A frenzy of star birth has been captured in a new photo of a distant but extremely bright galaxy.
In the photo, stars in the Haro 11 galaxy are seen clumped together in more than 200 separate groups are seen hatching at a "monumental rate," one which converts the equivalent to 20 times the mass of the sun into new stars each year, astronomers with the European Southern Observatory said in a statement. [New Haro 11 galaxy photo.]
The astronomers created the new image by combining data from the ESO Very Large Telescope and the Hubble Space Telescope operated by NASA and the European Space Agency.
Haro 11 is the second-closest Haro-type galaxy to Earth and is located 300 million light-years away.
Haro galaxies, named after astronomer Guillermo Haro (who discovered them in 1956), are those that emit unusually intense blue and violet light, which typically indicate a density of newborn stars or busy region known as an active galactic nucleus.
Haro 11 is known as a starburst galaxy, one which is undergoing intense star formation. It has been around for about 40 million years, but only began to peak in its birth of star clusters 3.5 million years ago.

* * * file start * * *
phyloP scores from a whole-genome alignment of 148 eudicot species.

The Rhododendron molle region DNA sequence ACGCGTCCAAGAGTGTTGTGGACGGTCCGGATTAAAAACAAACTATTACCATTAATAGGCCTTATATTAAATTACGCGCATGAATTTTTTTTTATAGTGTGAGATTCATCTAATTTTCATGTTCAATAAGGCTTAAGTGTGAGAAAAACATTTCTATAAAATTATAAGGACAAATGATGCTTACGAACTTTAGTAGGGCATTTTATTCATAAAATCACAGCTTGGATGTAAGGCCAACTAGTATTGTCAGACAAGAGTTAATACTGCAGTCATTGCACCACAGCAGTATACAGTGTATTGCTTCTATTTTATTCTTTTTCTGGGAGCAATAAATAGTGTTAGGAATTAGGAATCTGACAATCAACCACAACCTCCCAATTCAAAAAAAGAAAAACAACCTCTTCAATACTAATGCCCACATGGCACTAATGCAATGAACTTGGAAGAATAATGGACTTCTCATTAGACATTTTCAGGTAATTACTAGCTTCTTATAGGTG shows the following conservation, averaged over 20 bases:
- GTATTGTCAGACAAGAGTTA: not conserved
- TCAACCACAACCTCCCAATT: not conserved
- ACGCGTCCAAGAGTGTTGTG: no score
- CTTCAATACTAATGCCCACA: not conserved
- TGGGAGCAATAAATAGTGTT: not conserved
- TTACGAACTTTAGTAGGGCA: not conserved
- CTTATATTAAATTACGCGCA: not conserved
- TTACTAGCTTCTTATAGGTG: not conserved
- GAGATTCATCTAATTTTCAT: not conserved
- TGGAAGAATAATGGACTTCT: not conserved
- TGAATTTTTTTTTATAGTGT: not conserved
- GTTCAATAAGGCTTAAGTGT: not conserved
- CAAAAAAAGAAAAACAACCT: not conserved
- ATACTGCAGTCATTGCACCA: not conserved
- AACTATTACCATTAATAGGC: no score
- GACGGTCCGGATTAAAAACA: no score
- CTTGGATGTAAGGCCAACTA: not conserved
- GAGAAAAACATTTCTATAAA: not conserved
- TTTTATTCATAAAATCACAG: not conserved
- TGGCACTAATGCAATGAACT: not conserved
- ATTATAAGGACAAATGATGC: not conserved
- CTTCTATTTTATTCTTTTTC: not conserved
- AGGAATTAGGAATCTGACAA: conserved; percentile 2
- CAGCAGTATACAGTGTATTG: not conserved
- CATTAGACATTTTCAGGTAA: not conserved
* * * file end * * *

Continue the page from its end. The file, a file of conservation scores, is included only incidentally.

The research is detailed in a recent issue of the Monthly Notices of the Royal Astronomical Society.
"With such an extremely young cluster population, Haro 11 represents a unique opportunity to investigate the youngest phase of the cluster formation process and evolution in starburst systems," the astronomers wrote in their study.
Most of the very young, massive stars in Haro 11 are less than 10 million years old. The high luminosity of the stars in the infrared (beyond red visible light) part of the spectrum has led astronomers to believe they have been caught while still emerging from their cloudy cocoons or birth sites.
From this, astronomers deduced that Haro 11 is the result of the galactic merger between a young, gas-rich galaxy and an older, star-rich one.
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